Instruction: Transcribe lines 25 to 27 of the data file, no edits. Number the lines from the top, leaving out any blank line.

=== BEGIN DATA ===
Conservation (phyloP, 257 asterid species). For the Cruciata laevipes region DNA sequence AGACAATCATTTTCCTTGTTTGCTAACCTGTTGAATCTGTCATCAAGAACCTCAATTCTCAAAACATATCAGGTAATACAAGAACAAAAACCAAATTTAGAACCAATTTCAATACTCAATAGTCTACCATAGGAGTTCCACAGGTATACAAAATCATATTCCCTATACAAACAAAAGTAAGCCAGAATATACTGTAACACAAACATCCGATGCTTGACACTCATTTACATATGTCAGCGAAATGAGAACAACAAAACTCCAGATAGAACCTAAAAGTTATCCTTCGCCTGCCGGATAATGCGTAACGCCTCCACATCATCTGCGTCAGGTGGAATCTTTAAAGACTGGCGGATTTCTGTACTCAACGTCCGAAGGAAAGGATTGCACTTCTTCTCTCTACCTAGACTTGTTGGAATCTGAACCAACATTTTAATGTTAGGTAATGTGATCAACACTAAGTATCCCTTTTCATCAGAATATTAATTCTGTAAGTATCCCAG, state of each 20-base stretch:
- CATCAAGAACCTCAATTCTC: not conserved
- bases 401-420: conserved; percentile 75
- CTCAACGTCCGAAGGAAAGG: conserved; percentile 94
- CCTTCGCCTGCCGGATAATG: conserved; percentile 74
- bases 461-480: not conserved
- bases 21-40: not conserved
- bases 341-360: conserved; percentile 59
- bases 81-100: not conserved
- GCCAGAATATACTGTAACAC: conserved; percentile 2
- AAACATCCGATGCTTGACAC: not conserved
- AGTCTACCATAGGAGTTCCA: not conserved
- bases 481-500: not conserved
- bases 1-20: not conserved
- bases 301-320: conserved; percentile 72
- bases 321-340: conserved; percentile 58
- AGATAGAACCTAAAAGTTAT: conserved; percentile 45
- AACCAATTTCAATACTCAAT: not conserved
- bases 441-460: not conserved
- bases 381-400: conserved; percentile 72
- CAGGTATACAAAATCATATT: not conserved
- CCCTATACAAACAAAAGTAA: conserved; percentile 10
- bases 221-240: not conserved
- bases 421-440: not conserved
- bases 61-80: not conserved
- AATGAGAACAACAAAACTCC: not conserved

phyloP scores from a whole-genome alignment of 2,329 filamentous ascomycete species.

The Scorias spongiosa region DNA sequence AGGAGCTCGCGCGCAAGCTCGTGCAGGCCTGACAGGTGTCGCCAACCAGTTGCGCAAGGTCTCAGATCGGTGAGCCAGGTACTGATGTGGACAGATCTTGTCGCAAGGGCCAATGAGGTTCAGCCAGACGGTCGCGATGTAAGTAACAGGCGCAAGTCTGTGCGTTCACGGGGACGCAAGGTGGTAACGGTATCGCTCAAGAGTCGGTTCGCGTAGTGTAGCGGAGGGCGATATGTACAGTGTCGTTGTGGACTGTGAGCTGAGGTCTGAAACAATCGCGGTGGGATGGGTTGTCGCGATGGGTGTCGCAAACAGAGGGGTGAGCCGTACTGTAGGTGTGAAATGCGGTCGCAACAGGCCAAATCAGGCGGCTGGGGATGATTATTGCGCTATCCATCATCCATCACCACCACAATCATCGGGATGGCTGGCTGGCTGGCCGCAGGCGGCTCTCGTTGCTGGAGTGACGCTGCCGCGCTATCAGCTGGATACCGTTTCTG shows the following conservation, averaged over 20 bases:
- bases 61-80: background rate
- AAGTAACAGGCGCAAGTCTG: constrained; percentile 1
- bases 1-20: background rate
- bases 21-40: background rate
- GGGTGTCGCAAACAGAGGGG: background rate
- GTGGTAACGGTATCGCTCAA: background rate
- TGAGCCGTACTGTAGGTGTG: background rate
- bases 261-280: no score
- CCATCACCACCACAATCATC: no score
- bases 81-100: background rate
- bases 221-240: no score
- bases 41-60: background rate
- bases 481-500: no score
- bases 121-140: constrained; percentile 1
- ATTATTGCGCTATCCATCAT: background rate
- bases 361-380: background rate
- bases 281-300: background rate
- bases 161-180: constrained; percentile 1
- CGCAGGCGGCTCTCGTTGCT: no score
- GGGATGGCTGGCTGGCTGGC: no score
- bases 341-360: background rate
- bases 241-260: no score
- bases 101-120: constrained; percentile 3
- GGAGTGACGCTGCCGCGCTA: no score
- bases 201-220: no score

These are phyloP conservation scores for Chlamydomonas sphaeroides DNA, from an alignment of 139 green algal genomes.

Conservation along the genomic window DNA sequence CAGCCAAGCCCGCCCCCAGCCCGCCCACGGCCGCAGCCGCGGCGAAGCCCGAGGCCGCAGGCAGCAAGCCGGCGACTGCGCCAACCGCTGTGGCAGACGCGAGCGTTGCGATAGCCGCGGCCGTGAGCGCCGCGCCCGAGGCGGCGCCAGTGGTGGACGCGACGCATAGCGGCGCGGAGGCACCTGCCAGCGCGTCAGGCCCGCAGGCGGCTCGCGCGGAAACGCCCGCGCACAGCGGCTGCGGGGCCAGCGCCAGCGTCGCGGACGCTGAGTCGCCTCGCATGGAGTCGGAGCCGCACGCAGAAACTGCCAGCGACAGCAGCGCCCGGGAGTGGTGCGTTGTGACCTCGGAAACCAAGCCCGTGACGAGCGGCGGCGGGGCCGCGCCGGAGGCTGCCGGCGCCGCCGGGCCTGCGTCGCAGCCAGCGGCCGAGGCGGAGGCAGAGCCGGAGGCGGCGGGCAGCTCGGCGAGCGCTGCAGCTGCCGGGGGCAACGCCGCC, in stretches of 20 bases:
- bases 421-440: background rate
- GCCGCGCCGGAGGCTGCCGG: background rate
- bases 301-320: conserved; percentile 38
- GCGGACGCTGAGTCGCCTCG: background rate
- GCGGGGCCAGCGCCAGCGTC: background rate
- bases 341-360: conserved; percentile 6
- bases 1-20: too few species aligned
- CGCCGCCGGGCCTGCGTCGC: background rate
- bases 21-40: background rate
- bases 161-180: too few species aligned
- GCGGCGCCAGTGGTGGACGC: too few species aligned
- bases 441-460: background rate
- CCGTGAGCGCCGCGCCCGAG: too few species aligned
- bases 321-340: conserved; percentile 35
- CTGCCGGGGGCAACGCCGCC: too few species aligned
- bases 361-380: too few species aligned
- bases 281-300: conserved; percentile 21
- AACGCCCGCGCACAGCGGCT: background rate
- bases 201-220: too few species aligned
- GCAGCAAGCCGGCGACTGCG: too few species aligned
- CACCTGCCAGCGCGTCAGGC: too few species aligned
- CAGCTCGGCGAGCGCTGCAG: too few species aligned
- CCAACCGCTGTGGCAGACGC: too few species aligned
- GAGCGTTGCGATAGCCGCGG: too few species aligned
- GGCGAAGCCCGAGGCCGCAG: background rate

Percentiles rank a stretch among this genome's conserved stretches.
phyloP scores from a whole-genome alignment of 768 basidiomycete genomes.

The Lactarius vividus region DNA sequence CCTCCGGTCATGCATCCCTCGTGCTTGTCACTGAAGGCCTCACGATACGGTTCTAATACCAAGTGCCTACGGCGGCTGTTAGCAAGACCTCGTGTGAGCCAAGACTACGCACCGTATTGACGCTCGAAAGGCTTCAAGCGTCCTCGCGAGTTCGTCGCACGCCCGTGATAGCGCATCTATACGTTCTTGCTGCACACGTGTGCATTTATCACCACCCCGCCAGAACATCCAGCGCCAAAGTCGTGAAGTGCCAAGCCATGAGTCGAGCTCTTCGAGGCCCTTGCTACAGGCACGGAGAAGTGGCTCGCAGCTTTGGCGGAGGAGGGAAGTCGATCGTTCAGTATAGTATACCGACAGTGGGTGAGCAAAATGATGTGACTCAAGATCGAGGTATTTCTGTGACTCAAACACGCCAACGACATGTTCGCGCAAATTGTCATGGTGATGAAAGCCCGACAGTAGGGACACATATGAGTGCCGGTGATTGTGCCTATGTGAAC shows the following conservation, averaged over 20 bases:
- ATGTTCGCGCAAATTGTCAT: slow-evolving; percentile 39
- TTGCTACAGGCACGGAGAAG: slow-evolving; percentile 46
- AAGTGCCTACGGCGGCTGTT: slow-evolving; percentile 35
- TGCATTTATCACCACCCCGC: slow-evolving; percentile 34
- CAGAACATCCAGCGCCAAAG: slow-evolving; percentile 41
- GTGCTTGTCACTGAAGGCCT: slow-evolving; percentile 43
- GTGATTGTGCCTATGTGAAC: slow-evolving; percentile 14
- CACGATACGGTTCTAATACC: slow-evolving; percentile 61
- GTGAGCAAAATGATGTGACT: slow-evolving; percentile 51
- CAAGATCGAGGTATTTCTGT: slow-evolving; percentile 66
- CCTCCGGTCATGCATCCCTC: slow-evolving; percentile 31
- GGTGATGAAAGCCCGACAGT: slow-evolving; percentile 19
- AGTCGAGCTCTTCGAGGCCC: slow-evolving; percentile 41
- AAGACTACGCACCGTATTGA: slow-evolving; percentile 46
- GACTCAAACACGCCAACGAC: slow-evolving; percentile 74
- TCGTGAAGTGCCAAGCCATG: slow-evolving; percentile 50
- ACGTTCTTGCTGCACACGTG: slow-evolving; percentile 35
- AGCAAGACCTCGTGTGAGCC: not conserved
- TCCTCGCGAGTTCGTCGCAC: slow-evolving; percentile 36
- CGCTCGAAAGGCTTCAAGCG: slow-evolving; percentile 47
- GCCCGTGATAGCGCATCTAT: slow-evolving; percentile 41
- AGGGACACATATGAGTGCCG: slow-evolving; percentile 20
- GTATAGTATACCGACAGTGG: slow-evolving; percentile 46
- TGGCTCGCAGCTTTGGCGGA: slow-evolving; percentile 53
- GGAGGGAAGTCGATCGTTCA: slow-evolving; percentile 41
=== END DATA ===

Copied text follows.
- bases 61-80: not conserved
- AATGAGAACAACAAAACTCC: not conserved

phyloP scores from a whole-genome alignment of 2,329 filamentous ascomycete species.